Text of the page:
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The Future of Technology in our Schools: What Next?

Added: (Fri Sep 09 2011)

Pressbox (Press Release) - “ICT is a fundamental tool that every modern state needs”, said The Rt Hon Francis Maude MP, Minister for the Cabinet Office and Paymaster General in the Government ICT Strategy Mar 2011, but is it being used to maximum effect to raise standards in our schools and in view of the significant transformational effect it can have, is there enough policy direction attributed to it? This was the question posed yesterday at The Future of Technology in our Schools: What Next? - a packed event chaired by Conservative Lord Lucas of Crudwell and Dingwall and co-hosted by Policy Exchange an independent think tank committed to an evidence-based approach to policy development and Naace, the voice of the UK education technology community whose members include teachers, school leaders, advisors and consultants working within and across all phases of UK education.

Speakers included Vanessa Pittard, Department for Education; Ollie Bray, National Adviser, Technologies for Learning at Education Scotland & Senior Technologies Policy Adviser to Scottish Government; Fiona Aubrey-Smith, Head of Educational Development, UniServity; Danny Arati, Education Manager, Intel; Dr Peter Twining, Senior Lecturer, Open University / Director, Vital CPD; Miles Berry, Senior Lecturer, Roehampton University; Karine George, Headteacher, Westfields Junior School; Stephen Fahey, Learning Technologies Director, Pearson; Bernadette Brooks, General Manager, Naace, Ray Barker, of BESA, James Groves of Policy Exchange, Roger Broadie and former Minister the Rt Hon Lord Jim Knight of Weymouth. The event was launched with an opening address from Shadow Education Minister, Kevin Brennan MP.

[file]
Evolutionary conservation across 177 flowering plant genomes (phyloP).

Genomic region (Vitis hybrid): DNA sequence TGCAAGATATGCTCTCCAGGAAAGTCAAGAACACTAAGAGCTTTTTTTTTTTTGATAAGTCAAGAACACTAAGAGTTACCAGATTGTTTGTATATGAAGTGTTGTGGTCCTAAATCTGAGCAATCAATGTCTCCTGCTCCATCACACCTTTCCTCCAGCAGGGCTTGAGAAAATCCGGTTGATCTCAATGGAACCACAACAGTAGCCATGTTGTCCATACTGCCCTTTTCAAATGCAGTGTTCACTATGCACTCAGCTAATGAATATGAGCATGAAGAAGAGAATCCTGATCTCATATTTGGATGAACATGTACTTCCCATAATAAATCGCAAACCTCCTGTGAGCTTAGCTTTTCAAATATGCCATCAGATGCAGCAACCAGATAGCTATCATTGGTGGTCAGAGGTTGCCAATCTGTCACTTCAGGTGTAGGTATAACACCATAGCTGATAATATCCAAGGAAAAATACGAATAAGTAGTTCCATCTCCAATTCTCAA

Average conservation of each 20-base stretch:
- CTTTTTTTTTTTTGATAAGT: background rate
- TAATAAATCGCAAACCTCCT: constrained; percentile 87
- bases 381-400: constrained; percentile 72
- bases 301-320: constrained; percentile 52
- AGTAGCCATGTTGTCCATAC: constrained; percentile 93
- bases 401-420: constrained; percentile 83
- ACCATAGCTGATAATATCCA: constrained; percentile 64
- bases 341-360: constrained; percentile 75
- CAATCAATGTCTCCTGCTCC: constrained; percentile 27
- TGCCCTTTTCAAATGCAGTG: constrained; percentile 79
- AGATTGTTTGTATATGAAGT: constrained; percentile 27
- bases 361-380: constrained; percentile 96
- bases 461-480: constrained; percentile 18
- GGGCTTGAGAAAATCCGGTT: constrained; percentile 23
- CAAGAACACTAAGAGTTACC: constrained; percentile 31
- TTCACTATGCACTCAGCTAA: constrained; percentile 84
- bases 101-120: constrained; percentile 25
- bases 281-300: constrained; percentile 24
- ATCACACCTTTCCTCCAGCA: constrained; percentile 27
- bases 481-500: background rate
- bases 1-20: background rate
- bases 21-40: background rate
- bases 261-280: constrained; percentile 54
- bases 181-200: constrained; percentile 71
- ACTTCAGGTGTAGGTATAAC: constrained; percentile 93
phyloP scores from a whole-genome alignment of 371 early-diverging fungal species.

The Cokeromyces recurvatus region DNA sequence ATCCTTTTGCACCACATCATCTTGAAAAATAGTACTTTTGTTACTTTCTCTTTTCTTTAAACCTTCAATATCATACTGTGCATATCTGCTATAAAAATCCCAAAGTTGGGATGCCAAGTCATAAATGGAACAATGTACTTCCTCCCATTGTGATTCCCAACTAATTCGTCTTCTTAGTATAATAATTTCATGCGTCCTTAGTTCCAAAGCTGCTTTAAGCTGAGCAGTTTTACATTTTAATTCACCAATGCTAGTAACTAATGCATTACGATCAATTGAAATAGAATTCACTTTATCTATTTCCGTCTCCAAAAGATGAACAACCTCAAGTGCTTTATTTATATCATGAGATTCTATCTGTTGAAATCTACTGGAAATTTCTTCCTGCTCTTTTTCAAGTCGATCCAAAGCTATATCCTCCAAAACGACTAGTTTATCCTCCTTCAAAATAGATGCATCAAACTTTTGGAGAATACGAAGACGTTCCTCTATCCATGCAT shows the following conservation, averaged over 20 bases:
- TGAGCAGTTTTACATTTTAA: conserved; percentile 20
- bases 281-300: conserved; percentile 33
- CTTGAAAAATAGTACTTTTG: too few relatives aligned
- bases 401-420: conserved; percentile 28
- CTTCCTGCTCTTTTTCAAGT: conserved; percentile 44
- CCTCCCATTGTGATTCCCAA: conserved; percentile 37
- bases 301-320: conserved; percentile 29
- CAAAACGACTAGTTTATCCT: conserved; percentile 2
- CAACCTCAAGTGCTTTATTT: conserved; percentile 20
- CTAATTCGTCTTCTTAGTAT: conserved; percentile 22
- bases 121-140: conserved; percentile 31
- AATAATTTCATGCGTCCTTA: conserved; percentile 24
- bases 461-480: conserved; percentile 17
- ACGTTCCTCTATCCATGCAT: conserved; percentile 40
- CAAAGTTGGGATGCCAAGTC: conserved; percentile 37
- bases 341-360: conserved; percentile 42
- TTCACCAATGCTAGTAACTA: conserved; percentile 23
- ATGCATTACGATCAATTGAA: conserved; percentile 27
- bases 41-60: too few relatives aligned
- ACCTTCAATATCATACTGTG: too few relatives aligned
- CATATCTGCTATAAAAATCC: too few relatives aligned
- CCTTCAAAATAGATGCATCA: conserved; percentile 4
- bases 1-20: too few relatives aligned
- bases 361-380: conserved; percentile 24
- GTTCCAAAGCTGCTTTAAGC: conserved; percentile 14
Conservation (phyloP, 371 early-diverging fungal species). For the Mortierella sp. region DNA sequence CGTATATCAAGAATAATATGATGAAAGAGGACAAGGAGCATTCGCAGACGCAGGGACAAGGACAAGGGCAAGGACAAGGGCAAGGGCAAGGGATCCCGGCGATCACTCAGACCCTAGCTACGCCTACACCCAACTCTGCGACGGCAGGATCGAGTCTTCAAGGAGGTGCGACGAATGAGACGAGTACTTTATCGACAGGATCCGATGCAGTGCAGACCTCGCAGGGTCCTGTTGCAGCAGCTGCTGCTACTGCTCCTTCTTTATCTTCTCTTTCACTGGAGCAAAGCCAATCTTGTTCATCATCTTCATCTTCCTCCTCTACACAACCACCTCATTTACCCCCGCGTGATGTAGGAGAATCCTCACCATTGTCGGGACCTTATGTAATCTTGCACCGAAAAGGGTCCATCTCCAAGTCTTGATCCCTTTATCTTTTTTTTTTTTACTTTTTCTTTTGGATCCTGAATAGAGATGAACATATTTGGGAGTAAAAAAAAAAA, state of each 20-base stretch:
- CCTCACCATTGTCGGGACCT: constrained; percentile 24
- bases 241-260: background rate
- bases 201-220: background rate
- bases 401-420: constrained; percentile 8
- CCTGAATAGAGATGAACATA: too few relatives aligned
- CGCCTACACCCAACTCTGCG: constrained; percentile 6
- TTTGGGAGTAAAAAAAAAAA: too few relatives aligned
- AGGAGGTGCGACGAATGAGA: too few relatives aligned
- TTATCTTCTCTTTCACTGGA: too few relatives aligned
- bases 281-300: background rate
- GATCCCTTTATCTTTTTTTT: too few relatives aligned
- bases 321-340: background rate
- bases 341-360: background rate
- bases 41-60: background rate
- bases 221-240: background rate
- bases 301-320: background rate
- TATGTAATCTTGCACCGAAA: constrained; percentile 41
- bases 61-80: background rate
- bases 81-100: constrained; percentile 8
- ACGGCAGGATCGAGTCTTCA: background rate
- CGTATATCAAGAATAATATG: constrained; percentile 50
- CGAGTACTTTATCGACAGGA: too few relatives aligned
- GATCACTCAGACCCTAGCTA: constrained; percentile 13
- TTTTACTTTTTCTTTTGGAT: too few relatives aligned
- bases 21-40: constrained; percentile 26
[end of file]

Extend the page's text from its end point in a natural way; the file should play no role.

Fiona Aubrey-Smith, Head of Educational Development, UniServity, highlighted how the role of the teacher in relation to learning, particularly online learning, has become ever more critical: “Neuroscientific research has shown that London cab drivers’ brains adapt to reflect the patterns of their frequent behaviour, such as navigating around routes and traffic. As these synaptic transfers adapt, the structure of the brain changes; and changes how the brain works on a more permanent basis. In other words, the more London cab drivers whip round different routes the more effective and quicker they become at on-demand-cognitive-navigation; they’re building up a particular kind of muscle memory, sub-consciously, as a direct response to their daily practices. In Education, without a change in our current practice, we’re not just going to become static in our standards and contributions to the economic workforce, we’re actually becoming less likely to teach successfully using old and traditional methods of teaching. We can perhaps already see this in the various statistics that are published (eg: PISA). It’s something to think about…”, she said.

As students from Westfields Junior School, Hampshire in their presentation, put it succinctly: “We are ‘Digital Natives’. We speak the language of computers, video games and the internet. We do things differently!”

Commenting on this point, Headteacher Karine George, Westfields Junior School, said: “Our role is now shifting from leading and managing, to facilitating and supporting. This isn’t about us...it’s about THEM – the Learners.” Karine continued: “In all schools there will be children who find it difficult to learn, whether we label them as vulnerable because of their home context or special needs it is crucial that we understand how to bridge the gaps in their learning. Schools therefore need great teachers who push the boundaries in order to understand how each child learns best. We need to work out how best to give them the maximum opportunities for them to achieve and be a responsible member of our society”.